Through the Looking Glass

Story Brooke Bowie

Neither pretty nor practical, the Mirror’s Edge art show captures the essence of life in the 21st century as perceived by artists from around the world. The works of painters, sculptors, photographers, and cricket maestros are being exhibited at the Vancouver Art Gallery.through_the_looking_glass_1

Gallery tours are offered in English or Japanese and provide the opportunity to explore these unique, multinational interpretations of our world. But, be forewarned, an open mind is essential. This exhibit pushes the term “multimedia” to the limits.

Swedish artist Henrik Håkansson and his cricket circus are no exception. This piece evokes either surprise from a “been there, done that” audience, or, at the very least, serves as a soothing, audio backdrop to the rest of the visual chaos.

Other interesting pieces include an eerie, mock science lab by Switzerland’s Thomas Hirschhorn and a humorous video installation involving a “close call,” appropriately entitled Dead Pan.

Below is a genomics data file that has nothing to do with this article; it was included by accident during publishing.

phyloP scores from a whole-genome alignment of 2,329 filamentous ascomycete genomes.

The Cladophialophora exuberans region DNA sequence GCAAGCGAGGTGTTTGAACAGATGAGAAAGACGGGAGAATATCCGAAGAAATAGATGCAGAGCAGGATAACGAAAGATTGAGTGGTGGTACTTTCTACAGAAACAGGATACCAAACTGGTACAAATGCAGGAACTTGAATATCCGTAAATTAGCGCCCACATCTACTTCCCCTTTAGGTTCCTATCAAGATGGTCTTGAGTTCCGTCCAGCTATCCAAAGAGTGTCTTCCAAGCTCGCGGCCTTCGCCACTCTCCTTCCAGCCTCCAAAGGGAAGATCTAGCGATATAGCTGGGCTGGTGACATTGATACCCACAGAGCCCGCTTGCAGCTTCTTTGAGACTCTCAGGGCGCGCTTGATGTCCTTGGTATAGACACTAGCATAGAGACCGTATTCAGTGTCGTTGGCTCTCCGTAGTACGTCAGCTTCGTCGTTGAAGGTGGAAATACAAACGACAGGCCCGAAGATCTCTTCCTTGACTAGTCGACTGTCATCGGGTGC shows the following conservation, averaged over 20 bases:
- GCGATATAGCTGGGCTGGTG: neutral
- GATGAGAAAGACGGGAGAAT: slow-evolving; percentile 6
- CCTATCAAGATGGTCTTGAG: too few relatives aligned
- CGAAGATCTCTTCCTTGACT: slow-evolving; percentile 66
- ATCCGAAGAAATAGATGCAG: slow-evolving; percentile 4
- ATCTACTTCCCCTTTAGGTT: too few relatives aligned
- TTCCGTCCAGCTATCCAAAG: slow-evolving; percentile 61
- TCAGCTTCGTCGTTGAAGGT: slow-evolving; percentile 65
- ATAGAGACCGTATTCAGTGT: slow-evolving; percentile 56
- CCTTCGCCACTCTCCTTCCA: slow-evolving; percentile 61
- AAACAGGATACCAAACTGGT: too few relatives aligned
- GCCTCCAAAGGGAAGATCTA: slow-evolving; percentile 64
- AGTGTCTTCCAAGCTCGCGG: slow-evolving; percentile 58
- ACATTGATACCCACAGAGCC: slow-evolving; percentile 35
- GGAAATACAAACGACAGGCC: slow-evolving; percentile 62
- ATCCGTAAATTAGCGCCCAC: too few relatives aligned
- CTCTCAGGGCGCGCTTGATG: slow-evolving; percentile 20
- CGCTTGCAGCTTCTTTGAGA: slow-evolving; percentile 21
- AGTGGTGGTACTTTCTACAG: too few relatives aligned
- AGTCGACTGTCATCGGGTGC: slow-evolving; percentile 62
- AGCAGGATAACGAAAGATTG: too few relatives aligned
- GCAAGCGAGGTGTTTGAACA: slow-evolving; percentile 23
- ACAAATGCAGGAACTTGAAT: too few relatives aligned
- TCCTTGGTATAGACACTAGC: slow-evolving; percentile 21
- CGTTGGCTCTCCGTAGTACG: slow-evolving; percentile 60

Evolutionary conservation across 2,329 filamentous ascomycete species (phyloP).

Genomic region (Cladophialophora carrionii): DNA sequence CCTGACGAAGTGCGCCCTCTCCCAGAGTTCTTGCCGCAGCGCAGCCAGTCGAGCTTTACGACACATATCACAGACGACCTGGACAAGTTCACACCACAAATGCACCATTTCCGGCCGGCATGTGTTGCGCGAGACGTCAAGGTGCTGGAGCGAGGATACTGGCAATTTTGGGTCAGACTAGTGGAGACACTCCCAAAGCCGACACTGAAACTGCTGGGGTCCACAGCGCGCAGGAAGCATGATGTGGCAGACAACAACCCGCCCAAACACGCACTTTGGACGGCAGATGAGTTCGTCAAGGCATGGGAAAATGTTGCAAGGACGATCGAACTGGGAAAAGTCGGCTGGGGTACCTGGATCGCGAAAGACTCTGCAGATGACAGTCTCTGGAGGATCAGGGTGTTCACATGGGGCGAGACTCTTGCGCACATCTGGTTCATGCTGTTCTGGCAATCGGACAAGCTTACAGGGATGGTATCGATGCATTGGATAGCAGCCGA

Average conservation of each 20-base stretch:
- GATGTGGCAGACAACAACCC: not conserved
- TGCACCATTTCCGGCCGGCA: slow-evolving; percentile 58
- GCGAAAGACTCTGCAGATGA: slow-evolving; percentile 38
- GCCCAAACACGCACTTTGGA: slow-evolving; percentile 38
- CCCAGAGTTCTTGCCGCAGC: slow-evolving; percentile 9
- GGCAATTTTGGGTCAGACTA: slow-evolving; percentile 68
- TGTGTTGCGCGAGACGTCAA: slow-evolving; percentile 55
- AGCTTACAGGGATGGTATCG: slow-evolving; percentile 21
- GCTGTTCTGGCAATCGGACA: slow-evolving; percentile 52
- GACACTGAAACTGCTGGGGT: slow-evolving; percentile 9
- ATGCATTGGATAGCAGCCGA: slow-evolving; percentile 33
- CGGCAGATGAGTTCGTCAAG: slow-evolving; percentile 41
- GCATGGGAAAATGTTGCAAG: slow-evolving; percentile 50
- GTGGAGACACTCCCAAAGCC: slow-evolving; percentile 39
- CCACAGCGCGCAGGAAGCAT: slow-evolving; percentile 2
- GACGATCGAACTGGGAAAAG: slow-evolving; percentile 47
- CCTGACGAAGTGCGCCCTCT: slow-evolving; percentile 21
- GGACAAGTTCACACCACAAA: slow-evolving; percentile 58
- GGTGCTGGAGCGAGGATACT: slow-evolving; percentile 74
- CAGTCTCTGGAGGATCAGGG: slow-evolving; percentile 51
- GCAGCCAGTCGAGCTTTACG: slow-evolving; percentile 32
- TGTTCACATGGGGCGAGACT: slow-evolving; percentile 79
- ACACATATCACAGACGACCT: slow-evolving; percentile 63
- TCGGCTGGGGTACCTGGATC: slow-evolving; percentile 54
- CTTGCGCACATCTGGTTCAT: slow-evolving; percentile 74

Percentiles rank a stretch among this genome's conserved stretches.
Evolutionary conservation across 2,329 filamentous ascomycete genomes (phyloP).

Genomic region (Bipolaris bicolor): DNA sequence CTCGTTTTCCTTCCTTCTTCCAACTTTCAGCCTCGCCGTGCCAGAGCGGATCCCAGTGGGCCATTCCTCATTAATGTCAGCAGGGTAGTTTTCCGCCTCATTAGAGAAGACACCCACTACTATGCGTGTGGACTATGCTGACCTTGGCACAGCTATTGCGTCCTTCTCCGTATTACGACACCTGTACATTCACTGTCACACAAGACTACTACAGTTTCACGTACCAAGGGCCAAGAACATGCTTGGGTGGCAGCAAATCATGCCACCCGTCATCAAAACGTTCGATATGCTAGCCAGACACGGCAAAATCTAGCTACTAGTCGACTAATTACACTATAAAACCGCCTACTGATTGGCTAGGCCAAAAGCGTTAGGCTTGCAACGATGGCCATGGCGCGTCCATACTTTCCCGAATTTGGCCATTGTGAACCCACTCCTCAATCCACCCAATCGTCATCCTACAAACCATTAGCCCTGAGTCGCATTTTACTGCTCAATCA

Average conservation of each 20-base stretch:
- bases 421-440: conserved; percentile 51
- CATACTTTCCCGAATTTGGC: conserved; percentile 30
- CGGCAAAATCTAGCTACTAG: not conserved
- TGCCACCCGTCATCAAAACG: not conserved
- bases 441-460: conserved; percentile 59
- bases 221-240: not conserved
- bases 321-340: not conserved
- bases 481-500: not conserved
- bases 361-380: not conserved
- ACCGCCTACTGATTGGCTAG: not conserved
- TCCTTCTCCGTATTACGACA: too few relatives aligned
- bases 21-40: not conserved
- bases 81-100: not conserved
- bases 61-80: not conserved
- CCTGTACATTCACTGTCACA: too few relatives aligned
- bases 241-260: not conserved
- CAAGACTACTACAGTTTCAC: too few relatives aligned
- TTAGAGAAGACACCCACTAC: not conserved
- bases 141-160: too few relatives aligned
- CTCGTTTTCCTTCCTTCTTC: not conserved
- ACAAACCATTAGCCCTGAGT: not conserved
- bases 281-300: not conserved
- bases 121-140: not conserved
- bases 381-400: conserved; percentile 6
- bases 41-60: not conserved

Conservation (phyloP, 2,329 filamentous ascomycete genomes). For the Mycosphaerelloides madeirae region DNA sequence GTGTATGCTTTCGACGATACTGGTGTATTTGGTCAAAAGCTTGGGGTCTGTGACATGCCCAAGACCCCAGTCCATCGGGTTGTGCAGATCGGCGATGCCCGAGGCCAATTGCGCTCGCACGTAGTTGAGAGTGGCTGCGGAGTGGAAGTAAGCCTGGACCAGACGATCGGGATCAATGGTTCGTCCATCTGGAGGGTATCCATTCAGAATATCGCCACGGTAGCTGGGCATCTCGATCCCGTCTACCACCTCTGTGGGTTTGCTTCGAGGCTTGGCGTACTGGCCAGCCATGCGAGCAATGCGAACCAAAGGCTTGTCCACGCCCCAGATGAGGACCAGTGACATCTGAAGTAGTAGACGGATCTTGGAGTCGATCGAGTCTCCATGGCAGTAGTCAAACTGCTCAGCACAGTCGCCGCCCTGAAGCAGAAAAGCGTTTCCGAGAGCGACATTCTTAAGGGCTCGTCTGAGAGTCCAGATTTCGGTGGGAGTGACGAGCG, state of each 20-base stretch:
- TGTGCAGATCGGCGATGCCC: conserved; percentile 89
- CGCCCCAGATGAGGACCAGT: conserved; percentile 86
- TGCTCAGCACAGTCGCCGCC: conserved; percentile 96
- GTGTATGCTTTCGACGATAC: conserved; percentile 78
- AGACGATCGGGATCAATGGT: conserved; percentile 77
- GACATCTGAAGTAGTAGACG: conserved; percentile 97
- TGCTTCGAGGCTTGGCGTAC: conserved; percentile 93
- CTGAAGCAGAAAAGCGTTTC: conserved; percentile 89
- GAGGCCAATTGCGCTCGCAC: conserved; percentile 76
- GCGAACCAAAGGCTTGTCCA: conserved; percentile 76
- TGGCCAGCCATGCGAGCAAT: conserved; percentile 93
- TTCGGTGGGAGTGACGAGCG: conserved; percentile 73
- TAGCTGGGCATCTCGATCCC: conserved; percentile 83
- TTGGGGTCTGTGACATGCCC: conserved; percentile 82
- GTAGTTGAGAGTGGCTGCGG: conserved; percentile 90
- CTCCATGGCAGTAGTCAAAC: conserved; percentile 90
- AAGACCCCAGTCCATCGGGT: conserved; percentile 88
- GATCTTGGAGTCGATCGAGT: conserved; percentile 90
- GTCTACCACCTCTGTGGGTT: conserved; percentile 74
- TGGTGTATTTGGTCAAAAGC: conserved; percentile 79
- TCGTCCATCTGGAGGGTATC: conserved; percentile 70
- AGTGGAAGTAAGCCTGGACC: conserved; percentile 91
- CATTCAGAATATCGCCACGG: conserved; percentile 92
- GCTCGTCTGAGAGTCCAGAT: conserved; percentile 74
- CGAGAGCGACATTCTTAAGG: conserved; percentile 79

Not every piece is so obviously wacky.

through_the_looking_glass_2Scenario, an intriguing yet inconspicuous video piece by Pacific Rim artist Rei Kawakubo, challenges the modern vision of the human form. It depicts a troop of androgynous, interpretive dancers in
stuffed, red tunics, giving them a tumour-like appearance.

Also worth seeing is a series of black and white photographs by Japanese-American Hiroshi Sugimoto. Subtle in subject (the innards of various theatres), and beautifully contrasted, the images draw the eye in and leave viewers wondering what is being said.

Although a far cry from traditional oil on canvas, Mirror’s Edge appeals to the artistic mind and modern, worldly thinkers. Catch it while you can, as Vancouver is the only North American tour date
for this unique spectacle of sight and sound.

The Mirror’s Edge art show ran until August 2000.

For future art shows in Vancouver, visit the Vancouver Art Gallery.